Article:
Jamaica diverged from South Carolina primarily because it was a tropical country. The climate in South Carolina was better for British colonists. Similarly, the climate in Louisiana was better for the French colonists than the climate in Saint-Domingue.
“Of all the problems experienced in this period, “the great earthquake, and the constant ill health of the island” were the most significant. The earthquake of 1692 in which most of Port Royal sank into the sea, causing the death directly or indirectly of perhaps two thousand people, was British America’s worst natural disaster. A major outbreak of fever accompanied the earthquake, leading to perhaps as many deaths from disease as from natural disaster. When yellow fever struck in 1692 and, even more devastatingly, after the French raids of 1694 and 1695, white Jamaicans suffered greatly. Moreover, the continual influx of nonimmune immigrants to tropical islands ensured that Jamaica would continue to suffer fresh outbreaks of the disease in the first half of the eighteenth century. In 1737, for example, an epidemic struck Kingston that, according to Lieutenant Governor John Gregory, killed one quarter of the population. In the face of such continued assaults, the white population continued to fall.”
In other words, slavery wasn’t responsible for the failure of White colonization in Jamaica; it had much more to do with tropical disease, natural disasters, and warfare with neighboring powers like France and Spain.
“If my argument about the failure of white settlement in Jamaica is correct, then some reconsiderations might be necessary. The plantation system was much more attractive to white settlers than is commonly assumed. As late as 1773 to 1776, nearly 55 percent of immigrants to British America from Britain went to colonies where the plantation system was firmly established. Moreover, once in a plantation system, Europeans were reluctant to go elsewhere. . .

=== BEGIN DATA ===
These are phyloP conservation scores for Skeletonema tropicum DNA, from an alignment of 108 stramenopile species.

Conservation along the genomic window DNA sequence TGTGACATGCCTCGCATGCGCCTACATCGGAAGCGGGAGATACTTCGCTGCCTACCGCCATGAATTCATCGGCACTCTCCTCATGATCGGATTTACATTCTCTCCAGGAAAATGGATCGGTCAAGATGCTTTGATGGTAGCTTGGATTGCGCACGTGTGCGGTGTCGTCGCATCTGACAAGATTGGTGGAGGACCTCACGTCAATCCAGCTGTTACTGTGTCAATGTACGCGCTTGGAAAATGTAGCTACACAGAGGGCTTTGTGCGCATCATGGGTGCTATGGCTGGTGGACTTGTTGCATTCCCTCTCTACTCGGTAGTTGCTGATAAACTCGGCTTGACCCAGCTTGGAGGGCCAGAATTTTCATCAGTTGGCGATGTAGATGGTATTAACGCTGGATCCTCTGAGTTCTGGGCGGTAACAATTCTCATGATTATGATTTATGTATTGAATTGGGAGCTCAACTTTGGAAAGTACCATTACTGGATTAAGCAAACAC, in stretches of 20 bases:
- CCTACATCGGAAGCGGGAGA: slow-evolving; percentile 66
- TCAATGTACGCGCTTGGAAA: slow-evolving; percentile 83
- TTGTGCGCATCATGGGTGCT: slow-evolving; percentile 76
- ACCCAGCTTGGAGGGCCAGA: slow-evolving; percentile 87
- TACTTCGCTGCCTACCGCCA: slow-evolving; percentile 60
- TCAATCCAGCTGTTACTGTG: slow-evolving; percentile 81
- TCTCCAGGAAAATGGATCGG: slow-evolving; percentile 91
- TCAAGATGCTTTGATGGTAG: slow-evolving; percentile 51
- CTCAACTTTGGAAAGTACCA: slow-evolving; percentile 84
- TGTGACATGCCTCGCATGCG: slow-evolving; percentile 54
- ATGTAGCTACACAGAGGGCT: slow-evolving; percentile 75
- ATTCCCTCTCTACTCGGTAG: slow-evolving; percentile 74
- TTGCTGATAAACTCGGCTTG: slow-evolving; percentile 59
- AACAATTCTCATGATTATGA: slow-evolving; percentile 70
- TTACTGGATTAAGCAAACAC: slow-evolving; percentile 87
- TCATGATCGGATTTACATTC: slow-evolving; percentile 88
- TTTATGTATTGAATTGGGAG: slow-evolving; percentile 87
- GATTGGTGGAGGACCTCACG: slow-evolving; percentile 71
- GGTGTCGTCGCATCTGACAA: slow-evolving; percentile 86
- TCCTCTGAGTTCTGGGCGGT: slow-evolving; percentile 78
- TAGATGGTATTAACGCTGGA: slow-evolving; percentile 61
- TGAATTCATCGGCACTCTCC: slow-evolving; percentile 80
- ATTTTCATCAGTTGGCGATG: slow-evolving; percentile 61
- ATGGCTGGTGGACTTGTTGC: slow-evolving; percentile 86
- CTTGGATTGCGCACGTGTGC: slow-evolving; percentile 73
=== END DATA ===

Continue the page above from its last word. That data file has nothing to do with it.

Dave Galenson has made estimates of net immigration for the thirteen colonies and the British sugar islands from 1650, when slavery was first established in British America, to 1780. Net immigration to the southern and Caribbean colonies was nearly four times as high as to the farm colonies of the north. . . .
Approximately 55.4 percent of British immigrants to the Americas between 1607 and 1780, and the vast majority of immigrants from southern and western England (the metropolitan heart of empire), went to demographic disaster zones.”
The majority of British immigrants settled in the South and the British West Indies. The climate was more congenial in New England which is why the Yankee population expanded faster there.
Note: The course of history would have been radically altered if we had formed the “Confederate States of America” with the six British slave colonies in the Caribbean at the outset of independence – Jamaica, Barbados, the Leeward Islands, Grenada and Tobago, St. Vincent, and Dominica.